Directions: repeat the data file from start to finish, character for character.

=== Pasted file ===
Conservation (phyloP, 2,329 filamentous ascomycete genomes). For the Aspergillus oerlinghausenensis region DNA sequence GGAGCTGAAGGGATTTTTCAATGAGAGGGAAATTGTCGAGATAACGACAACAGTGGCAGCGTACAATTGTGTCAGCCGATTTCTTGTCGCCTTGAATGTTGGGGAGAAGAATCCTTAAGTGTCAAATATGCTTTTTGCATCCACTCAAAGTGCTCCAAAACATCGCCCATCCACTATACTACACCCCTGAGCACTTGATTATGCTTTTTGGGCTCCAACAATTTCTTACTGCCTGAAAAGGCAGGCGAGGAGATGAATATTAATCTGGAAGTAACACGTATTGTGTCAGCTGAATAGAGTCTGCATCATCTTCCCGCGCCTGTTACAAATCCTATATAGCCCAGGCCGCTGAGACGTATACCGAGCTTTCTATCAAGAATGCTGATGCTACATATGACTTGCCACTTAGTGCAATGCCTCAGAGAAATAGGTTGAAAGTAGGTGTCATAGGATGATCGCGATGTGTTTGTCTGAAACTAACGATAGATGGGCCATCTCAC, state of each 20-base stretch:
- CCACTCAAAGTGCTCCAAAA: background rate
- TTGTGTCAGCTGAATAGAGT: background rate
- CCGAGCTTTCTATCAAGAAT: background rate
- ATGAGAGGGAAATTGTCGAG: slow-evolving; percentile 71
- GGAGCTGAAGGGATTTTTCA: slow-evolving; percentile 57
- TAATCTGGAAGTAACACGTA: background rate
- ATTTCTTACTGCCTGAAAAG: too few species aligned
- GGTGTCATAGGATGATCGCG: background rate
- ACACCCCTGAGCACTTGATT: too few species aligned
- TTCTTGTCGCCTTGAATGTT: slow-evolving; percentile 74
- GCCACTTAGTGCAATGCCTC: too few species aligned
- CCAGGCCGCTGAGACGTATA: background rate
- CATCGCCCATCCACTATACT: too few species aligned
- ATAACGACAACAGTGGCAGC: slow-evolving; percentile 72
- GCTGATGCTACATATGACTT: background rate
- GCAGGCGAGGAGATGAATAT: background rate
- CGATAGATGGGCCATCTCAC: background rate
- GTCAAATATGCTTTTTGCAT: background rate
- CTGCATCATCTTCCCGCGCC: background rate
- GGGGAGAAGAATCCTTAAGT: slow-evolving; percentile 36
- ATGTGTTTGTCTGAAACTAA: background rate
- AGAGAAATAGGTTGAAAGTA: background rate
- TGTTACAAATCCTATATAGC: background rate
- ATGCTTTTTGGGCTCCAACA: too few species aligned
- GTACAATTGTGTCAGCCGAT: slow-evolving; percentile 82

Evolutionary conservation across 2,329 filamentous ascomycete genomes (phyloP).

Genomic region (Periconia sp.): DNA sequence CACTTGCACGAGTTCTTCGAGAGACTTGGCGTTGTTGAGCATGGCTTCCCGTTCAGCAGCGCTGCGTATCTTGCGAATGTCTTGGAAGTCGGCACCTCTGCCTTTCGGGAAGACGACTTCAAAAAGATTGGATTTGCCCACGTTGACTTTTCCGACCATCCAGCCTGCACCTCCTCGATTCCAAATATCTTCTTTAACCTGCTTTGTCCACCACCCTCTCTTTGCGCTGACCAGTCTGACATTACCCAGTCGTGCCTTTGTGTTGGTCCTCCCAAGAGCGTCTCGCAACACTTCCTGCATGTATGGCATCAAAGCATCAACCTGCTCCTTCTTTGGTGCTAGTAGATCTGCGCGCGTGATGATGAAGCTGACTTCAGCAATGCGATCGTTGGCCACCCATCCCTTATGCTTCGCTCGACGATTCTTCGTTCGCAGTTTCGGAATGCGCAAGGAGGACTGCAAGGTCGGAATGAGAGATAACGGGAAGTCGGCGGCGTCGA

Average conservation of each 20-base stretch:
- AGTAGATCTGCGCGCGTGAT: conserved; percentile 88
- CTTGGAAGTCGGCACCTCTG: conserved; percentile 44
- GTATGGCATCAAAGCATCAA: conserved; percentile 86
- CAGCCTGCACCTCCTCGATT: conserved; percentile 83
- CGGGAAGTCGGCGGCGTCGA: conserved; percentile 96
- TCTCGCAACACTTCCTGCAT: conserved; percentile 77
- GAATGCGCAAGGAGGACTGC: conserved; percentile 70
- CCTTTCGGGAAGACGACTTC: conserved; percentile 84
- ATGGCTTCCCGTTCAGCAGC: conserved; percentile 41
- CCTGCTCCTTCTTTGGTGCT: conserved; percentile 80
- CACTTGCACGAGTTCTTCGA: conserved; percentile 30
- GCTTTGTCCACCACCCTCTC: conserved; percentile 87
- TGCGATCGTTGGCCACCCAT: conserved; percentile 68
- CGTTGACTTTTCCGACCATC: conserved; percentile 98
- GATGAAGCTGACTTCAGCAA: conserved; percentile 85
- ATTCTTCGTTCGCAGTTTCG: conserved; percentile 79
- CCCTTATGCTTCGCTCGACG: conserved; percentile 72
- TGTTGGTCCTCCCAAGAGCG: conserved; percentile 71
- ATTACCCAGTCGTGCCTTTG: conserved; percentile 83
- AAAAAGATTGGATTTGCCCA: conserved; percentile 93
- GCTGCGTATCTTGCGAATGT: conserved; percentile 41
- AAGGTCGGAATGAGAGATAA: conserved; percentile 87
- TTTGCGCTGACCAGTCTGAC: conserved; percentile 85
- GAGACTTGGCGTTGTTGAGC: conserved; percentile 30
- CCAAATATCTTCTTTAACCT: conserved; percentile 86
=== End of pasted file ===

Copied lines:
Conservation (phyloP, 2,329 filamentous ascomycete genomes). For the Aspergillus oerlinghausenensis region DNA sequence GGAGCTGAAGGGATTTTTCAATGAGAGGGAAATTGTCGAGATAACGACAACAGTGGCAGCGTACAATTGTGTCAGCCGATTTCTTGTCGCCTTGAATGTTGGGGAGAAGAATCCTTAAGTGTCAAATATGCTTTTTGCATCCACTCAAAGTGCTCCAAAACATCGCCCATCCACTATACTACACCCCTGAGCACTTGATTATGCTTTTTGGGCTCCAACAATTTCTTACTGCCTGAAAAGGCAGGCGAGGAGATGAATATTAATCTGGAAGTAACACGTATTGTGTCAGCTGAATAGAGTCTGCATCATCTTCCCGCGCCTGTTACAAATCCTATATAGCCCAGGCCGCTGAGACGTATACCGAGCTTTCTATCAAGAATGCTGATGCTACATATGACTTGCCACTTAGTGCAATGCCTCAGAGAAATAGGTTGAAAGTAGGTGTCATAGGATGATCGCGATGTGTTTGTCTGAAACTAACGATAGATGGGCCATCTCAC, state of each 20-base stretch:
- CCACTCAAAGTGCTCCAAAA: background rate
- TTGTGTCAGCTGAATAGAGT: background rate
- CCGAGCTTTCTATCAAGAAT: background rate
- ATGAGAGGGAAATTGTCGAG: slow-evolving; percentile 71
- GGAGCTGAAGGGATTTTTCA: slow-evolving; percentile 57
- TAATCTGGAAGTAACACGTA: background rate
- ATTTCTTACTGCCTGAAAAG: too few species aligned
- GGTGTCATAGGATGATCGCG: background rate
- ACACCCCTGAGCACTTGATT: too few species aligned
- TTCTTGTCGCCTTGAATGTT: slow-evolving; percentile 74
- GCCACTTAGTGCAATGCCTC: too few species aligned
- CCAGGCCGCTGAGACGTATA: background rate
- CATCGCCCATCCACTATACT: too few species aligned
- ATAACGACAACAGTGGCAGC: slow-evolving; percentile 72
- GCTGATGCTACATATGACTT: background rate
- GCAGGCGAGGAGATGAATAT: background rate
- CGATAGATGGGCCATCTCAC: background rate
- GTCAAATATGCTTTTTGCAT: background rate
- CTGCATCATCTTCCCGCGCC: background rate
- GGGGAGAAGAATCCTTAAGT: slow-evolving; percentile 36
- ATGTGTTTGTCTGAAACTAA: background rate
- AGAGAAATAGGTTGAAAGTA: background rate
- TGTTACAAATCCTATATAGC: background rate
- ATGCTTTTTGGGCTCCAACA: too few species aligned
- GTACAATTGTGTCAGCCGAT: slow-evolving; percentile 82

Evolutionary conservation across 2,329 filamentous ascomycete genomes (phyloP).

Genomic region (Periconia sp.): DNA sequence CACTTGCACGAGTTCTTCGAGAGACTTGGCGTTGTTGAGCATGGCTTCCCGTTCAGCAGCGCTGCGTATCTTGCGAATGTCTTGGAAGTCGGCACCTCTGCCTTTCGGGAAGACGACTTCAAAAAGATTGGATTTGCCCACGTTGACTTTTCCGACCATCCAGCCTGCACCTCCTCGATTCCAAATATCTTCTTTAACCTGCTTTGTCCACCACCCTCTCTTTGCGCTGACCAGTCTGACATTACCCAGTCGTGCCTTTGTGTTGGTCCTCCCAAGAGCGTCTCGCAACACTTCCTGCATGTATGGCATCAAAGCATCAACCTGCTCCTTCTTTGGTGCTAGTAGATCTGCGCGCGTGATGATGAAGCTGACTTCAGCAATGCGATCGTTGGCCACCCATCCCTTATGCTTCGCTCGACGATTCTTCGTTCGCAGTTTCGGAATGCGCAAGGAGGACTGCAAGGTCGGAATGAGAGATAACGGGAAGTCGGCGGCGTCGA

Average conservation of each 20-base stretch:
- AGTAGATCTGCGCGCGTGAT: conserved; percentile 88
- CTTGGAAGTCGGCACCTCTG: conserved; percentile 44
- GTATGGCATCAAAGCATCAA: conserved; percentile 86
- CAGCCTGCACCTCCTCGATT: conserved; percentile 83
- CGGGAAGTCGGCGGCGTCGA: conserved; percentile 96
- TCTCGCAACACTTCCTGCAT: conserved; percentile 77
- GAATGCGCAAGGAGGACTGC: conserved; percentile 70
- CCTTTCGGGAAGACGACTTC: conserved; percentile 84
- ATGGCTTCCCGTTCAGCAGC: conserved; percentile 41
- CCTGCTCCTTCTTTGGTGCT: conserved; percentile 80
- CACTTGCACGAGTTCTTCGA: conserved; percentile 30
- GCTTTGTCCACCACCCTCTC: conserved; percentile 87
- TGCGATCGTTGGCCACCCAT: conserved; percentile 68
- CGTTGACTTTTCCGACCATC: conserved; percentile 98
- GATGAAGCTGACTTCAGCAA: conserved; percentile 85
- ATTCTTCGTTCGCAGTTTCG: conserved; percentile 79
- CCCTTATGCTTCGCTCGACG: conserved; percentile 72
- TGTTGGTCCTCCCAAGAGCG: conserved; percentile 71
- ATTACCCAGTCGTGCCTTTG: conserved; percentile 83
- AAAAAGATTGGATTTGCCCA: conserved; percentile 93
- GCTGCGTATCTTGCGAATGT: conserved; percentile 41
- AAGGTCGGAATGAGAGATAA: conserved; percentile 87
- TTTGCGCTGACCAGTCTGAC: conserved; percentile 85
- GAGACTTGGCGTTGTTGAGC: conserved; percentile 30
- CCAAATATCTTCTTTAACCT: conserved; percentile 86